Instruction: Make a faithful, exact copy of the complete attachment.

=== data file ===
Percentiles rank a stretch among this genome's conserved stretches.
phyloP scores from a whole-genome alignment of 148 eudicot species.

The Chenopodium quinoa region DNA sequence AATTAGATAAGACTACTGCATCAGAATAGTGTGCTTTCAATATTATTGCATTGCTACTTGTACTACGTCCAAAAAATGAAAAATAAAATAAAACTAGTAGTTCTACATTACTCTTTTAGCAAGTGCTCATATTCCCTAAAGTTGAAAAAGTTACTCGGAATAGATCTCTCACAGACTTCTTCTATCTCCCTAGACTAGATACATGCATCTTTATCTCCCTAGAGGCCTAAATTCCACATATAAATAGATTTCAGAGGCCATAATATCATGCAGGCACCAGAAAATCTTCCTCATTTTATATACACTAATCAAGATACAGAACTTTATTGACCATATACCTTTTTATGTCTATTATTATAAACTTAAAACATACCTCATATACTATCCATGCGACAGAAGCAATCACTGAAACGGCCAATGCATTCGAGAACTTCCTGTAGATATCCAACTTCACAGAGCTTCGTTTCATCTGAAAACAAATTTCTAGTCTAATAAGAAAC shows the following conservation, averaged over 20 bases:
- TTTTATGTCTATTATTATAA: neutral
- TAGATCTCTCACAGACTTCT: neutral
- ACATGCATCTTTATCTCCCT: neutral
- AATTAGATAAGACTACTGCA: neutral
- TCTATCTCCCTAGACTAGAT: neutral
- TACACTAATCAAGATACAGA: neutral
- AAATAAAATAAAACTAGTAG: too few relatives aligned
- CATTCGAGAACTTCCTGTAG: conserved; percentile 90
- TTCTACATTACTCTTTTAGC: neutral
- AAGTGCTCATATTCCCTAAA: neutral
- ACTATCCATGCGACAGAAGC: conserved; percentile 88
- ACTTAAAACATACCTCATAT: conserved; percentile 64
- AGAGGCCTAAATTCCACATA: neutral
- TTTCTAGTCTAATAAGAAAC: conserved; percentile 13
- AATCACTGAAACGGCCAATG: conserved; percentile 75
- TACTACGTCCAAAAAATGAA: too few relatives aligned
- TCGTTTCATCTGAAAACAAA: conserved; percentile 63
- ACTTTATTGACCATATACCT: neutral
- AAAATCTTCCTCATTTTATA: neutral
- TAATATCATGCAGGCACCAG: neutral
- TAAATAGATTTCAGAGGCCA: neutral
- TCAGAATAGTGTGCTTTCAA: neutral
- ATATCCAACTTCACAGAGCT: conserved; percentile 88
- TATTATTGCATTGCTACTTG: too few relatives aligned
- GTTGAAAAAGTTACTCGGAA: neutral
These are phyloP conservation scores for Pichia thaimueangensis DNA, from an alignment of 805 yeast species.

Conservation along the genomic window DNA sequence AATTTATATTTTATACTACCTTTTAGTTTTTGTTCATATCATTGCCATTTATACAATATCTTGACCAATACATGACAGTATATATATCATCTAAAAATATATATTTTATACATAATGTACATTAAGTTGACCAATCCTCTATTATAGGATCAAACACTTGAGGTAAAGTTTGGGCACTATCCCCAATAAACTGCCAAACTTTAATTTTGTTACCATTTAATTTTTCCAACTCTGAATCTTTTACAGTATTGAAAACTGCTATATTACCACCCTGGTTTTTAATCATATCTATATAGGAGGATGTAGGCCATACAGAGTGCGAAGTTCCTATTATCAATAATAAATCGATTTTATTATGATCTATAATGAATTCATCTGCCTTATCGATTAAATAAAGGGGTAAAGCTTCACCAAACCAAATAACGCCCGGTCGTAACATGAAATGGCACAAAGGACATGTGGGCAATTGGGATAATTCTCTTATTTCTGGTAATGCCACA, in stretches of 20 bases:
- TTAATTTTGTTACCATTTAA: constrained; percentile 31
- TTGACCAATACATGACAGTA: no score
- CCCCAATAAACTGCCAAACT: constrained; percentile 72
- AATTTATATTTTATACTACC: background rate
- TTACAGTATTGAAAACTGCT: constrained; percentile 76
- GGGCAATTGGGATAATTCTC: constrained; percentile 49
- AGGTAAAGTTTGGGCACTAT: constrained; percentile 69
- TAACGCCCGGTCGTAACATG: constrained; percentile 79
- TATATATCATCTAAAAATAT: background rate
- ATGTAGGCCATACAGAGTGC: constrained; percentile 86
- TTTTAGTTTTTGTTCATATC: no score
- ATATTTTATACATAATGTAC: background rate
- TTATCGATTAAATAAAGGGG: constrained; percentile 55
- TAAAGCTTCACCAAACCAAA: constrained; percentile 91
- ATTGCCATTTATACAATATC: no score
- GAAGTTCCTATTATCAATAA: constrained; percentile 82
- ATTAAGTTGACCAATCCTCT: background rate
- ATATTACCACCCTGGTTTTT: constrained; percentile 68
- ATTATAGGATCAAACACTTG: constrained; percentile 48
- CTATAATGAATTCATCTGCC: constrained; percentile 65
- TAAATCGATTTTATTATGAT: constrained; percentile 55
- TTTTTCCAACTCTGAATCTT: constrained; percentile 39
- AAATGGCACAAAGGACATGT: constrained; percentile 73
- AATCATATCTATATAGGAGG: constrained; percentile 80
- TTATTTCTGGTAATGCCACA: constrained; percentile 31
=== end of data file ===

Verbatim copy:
Percentiles rank a stretch among this genome's conserved stretches.
phyloP scores from a whole-genome alignment of 148 eudicot species.

The Chenopodium quinoa region DNA sequence AATTAGATAAGACTACTGCATCAGAATAGTGTGCTTTCAATATTATTGCATTGCTACTTGTACTACGTCCAAAAAATGAAAAATAAAATAAAACTAGTAGTTCTACATTACTCTTTTAGCAAGTGCTCATATTCCCTAAAGTTGAAAAAGTTACTCGGAATAGATCTCTCACAGACTTCTTCTATCTCCCTAGACTAGATACATGCATCTTTATCTCCCTAGAGGCCTAAATTCCACATATAAATAGATTTCAGAGGCCATAATATCATGCAGGCACCAGAAAATCTTCCTCATTTTATATACACTAATCAAGATACAGAACTTTATTGACCATATACCTTTTTATGTCTATTATTATAAACTTAAAACATACCTCATATACTATCCATGCGACAGAAGCAATCACTGAAACGGCCAATGCATTCGAGAACTTCCTGTAGATATCCAACTTCACAGAGCTTCGTTTCATCTGAAAACAAATTTCTAGTCTAATAAGAAAC shows the following conservation, averaged over 20 bases:
- TTTTATGTCTATTATTATAA: neutral
- TAGATCTCTCACAGACTTCT: neutral
- ACATGCATCTTTATCTCCCT: neutral
- AATTAGATAAGACTACTGCA: neutral
- TCTATCTCCCTAGACTAGAT: neutral
- TACACTAATCAAGATACAGA: neutral
- AAATAAAATAAAACTAGTAG: too few relatives aligned
- CATTCGAGAACTTCCTGTAG: conserved; percentile 90
- TTCTACATTACTCTTTTAGC: neutral
- AAGTGCTCATATTCCCTAAA: neutral
- ACTATCCATGCGACAGAAGC: conserved; percentile 88
- ACTTAAAACATACCTCATAT: conserved; percentile 64
- AGAGGCCTAAATTCCACATA: neutral
- TTTCTAGTCTAATAAGAAAC: conserved; percentile 13
- AATCACTGAAACGGCCAATG: conserved; percentile 75
- TACTACGTCCAAAAAATGAA: too few relatives aligned
- TCGTTTCATCTGAAAACAAA: conserved; percentile 63
- ACTTTATTGACCATATACCT: neutral
- AAAATCTTCCTCATTTTATA: neutral
- TAATATCATGCAGGCACCAG: neutral
- TAAATAGATTTCAGAGGCCA: neutral
- TCAGAATAGTGTGCTTTCAA: neutral
- ATATCCAACTTCACAGAGCT: conserved; percentile 88
- TATTATTGCATTGCTACTTG: too few relatives aligned
- GTTGAAAAAGTTACTCGGAA: neutral
These are phyloP conservation scores for Pichia thaimueangensis DNA, from an alignment of 805 yeast species.

Conservation along the genomic window DNA sequence AATTTATATTTTATACTACCTTTTAGTTTTTGTTCATATCATTGCCATTTATACAATATCTTGACCAATACATGACAGTATATATATCATCTAAAAATATATATTTTATACATAATGTACATTAAGTTGACCAATCCTCTATTATAGGATCAAACACTTGAGGTAAAGTTTGGGCACTATCCCCAATAAACTGCCAAACTTTAATTTTGTTACCATTTAATTTTTCCAACTCTGAATCTTTTACAGTATTGAAAACTGCTATATTACCACCCTGGTTTTTAATCATATCTATATAGGAGGATGTAGGCCATACAGAGTGCGAAGTTCCTATTATCAATAATAAATCGATTTTATTATGATCTATAATGAATTCATCTGCCTTATCGATTAAATAAAGGGGTAAAGCTTCACCAAACCAAATAACGCCCGGTCGTAACATGAAATGGCACAAAGGACATGTGGGCAATTGGGATAATTCTCTTATTTCTGGTAATGCCACA, in stretches of 20 bases:
- TTAATTTTGTTACCATTTAA: constrained; percentile 31
- TTGACCAATACATGACAGTA: no score
- CCCCAATAAACTGCCAAACT: constrained; percentile 72
- AATTTATATTTTATACTACC: background rate
- TTACAGTATTGAAAACTGCT: constrained; percentile 76
- GGGCAATTGGGATAATTCTC: constrained; percentile 49
- AGGTAAAGTTTGGGCACTAT: constrained; percentile 69
- TAACGCCCGGTCGTAACATG: constrained; percentile 79
- TATATATCATCTAAAAATAT: background rate
- ATGTAGGCCATACAGAGTGC: constrained; percentile 86
- TTTTAGTTTTTGTTCATATC: no score
- ATATTTTATACATAATGTAC: background rate
- TTATCGATTAAATAAAGGGG: constrained; percentile 55
- TAAAGCTTCACCAAACCAAA: constrained; percentile 91
- ATTGCCATTTATACAATATC: no score
- GAAGTTCCTATTATCAATAA: constrained; percentile 82
- ATTAAGTTGACCAATCCTCT: background rate
- ATATTACCACCCTGGTTTTT: constrained; percentile 68
- ATTATAGGATCAAACACTTG: constrained; percentile 48
- CTATAATGAATTCATCTGCC: constrained; percentile 65
- TAAATCGATTTTATTATGAT: constrained; percentile 55
- TTTTTCCAACTCTGAATCTT: constrained; percentile 39
- AAATGGCACAAAGGACATGT: constrained; percentile 73
- AATCATATCTATATAGGAGG: constrained; percentile 80
- TTATTTCTGGTAATGCCACA: constrained; percentile 31